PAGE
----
The human body is a universe of cells that help us perform all of life's functions. Cells form our muscles and bones. They help us turn food and oxygen into energy. They communicate and cooperate with the cells around them. But some cells are broken, forming mutations or abnormalities that cause destructive cellular behavior. When that happens, cancer may form.
"Normal cells are very much in tune with the rest of the body and where their place is. But cancer cells don’t follow these rules," says Shayma Master Kazmi, MD, RPH, Hematologist-Oncologist & Medical Oncologist at Cancer Treatment Centers of America® (CTCA) in Philadelphia.
For example, normal cells know when to stop growing; cancer cells grow out of control. Normal cells are programmed to die when they mutate; cancer cells survive even after becoming effective.
Some of these mutations become important drivers, dictating, say, where the tumor develops, how aggressively it grows, or whether it spreads. These are potential keys to unlock cancer’s mysteries: traits that, if neutralized, may stop the tumor from growing, spreading—or even surviving.
That’s the goal of precision cancer treatment: to get to the heart of how an individual cancer formed and counteract the behaviors that give it life. It’s an emerging model of care that takes a more targeted, personalized approach to treating cancer.
The most important breakthroughs have come in three areas of precision cancer treatment: advanced genomic testing, targeted therapies and immunotherapy.
Advanced genomic testing is a diagnostic tool designed to identify specific mutations in the DNA of cancer cells. Some cancers may have no known mutation, and some may have only one; others may have several—any one of which could be driving the growth of the tumor. If a mutation is recognized, it may help doctors recommend a precision cancer treatment that targets only the cells with those mutations. Advanced genomic testing, though, is not recommended for all patients. One of the precision cancer treatments that may be recommended based on the results of advanced genomic testing is targeted therapy.
Targeted therapies are drugs or other substances designed to seek out and find specific genes or proteins that may be unique to cancer cells or influence their behavior. When they've reached their target, these drugs may either kill the cell or help other treatments, such as chemotherapy, work better. Targeted therapy is an evolving science, and not all cancer types may be treated with targeted therapy drugs.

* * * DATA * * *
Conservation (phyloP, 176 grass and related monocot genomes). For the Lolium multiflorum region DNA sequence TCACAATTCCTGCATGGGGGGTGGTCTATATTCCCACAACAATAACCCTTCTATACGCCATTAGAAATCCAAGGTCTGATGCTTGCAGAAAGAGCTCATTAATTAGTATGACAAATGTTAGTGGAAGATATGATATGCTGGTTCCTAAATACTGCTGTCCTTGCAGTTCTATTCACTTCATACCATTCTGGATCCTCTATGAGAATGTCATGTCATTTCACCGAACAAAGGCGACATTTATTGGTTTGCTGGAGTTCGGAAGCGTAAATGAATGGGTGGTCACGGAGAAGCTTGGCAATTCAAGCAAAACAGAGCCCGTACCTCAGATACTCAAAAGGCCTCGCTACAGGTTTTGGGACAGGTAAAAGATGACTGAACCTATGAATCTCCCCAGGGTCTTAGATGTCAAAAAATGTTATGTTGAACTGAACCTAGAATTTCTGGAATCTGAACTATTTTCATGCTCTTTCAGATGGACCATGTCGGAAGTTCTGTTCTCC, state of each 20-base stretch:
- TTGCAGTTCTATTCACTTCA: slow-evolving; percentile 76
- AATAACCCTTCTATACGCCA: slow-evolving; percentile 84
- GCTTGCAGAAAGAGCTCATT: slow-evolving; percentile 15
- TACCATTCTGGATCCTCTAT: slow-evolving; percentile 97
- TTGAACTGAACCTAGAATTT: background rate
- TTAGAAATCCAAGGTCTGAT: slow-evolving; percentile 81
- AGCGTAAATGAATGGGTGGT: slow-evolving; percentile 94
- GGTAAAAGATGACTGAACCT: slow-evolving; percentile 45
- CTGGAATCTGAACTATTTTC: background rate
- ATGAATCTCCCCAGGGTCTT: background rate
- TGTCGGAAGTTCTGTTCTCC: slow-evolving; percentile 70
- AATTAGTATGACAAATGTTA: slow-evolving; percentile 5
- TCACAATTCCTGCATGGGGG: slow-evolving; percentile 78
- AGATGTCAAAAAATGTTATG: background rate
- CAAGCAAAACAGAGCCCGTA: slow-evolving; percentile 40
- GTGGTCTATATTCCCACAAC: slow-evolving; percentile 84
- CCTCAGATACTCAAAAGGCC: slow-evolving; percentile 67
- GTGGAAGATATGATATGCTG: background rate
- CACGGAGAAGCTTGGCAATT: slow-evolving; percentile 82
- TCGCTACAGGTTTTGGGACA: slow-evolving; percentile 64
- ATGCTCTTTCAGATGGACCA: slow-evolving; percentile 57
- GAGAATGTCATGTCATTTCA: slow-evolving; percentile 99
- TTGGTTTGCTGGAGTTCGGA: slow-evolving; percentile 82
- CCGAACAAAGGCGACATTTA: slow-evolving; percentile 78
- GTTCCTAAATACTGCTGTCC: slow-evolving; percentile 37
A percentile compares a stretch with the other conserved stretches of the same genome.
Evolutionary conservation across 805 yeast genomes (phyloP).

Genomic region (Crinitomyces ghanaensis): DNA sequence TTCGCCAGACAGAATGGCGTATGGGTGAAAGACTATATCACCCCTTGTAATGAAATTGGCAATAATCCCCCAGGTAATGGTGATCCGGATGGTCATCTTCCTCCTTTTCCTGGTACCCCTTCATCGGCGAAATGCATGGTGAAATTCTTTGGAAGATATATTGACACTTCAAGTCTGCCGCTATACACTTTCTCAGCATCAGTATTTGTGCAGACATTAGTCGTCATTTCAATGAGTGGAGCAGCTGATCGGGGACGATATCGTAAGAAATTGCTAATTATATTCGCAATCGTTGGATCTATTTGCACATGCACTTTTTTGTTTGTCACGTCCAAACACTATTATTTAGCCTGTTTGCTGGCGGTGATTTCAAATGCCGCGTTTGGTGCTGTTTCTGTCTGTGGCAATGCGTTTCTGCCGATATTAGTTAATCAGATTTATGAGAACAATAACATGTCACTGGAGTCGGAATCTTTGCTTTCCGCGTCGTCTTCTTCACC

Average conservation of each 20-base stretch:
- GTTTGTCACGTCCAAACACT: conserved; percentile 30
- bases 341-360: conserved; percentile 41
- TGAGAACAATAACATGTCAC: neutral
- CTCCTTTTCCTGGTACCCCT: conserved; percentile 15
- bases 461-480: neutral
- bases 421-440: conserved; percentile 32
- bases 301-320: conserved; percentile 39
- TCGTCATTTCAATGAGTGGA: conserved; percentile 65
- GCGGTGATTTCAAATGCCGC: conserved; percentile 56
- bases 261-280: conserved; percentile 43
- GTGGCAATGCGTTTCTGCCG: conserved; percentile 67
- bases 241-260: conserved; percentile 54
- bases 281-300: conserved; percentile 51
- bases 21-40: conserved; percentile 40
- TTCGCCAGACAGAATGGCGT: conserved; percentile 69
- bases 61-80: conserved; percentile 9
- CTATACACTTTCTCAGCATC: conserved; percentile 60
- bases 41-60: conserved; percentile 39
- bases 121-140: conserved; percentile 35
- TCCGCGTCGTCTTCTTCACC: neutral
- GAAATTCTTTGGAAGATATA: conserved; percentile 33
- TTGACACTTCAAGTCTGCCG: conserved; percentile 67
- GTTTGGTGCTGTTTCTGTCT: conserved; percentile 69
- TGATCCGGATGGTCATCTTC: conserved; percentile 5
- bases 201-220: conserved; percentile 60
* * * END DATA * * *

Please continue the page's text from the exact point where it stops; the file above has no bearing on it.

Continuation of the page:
Immunotherapy is a broad category of cancer therapies that use the body’s immune system to fight cancer cells. That’s how the immune system typically works—by attacking infection and disease and protecting the body from foreign invaders. But because cancer cells are the body’s own cells, many escape its normal defenses. They avoid attack by sending deceptive signals to immune cells at certain “checkpoints,” making them appear as if they’re normal. Some immunotherapy drugs, called checkpoint inhibitors, are designed to disrupt those signals and expose cancer cells as harmful, so the immune system is more likely to attack them.
Because this is a new line of treatment, immunotherapies are only available to patients who meet certain criteria, which often include their cancer type and may include whether they have exhausted standard treatment options. But new and evolving clinical trials are teaching researchers more about immunotherapy’s potential uses.
Cancer is extraordinarily adaptable, but so are the tools being developed by the medicine and science community. New discoveries are being made all the time in an effort to outsmart the behaviors coded in cancer’s broken DNA profiles. “There’s an explosion of information about immunotherapy and the basic concept of trying to assist patients to use their own immune system to fight the cancer,” says Pamela Crilley, DO, Chair of Medical Oncology at CTCA®.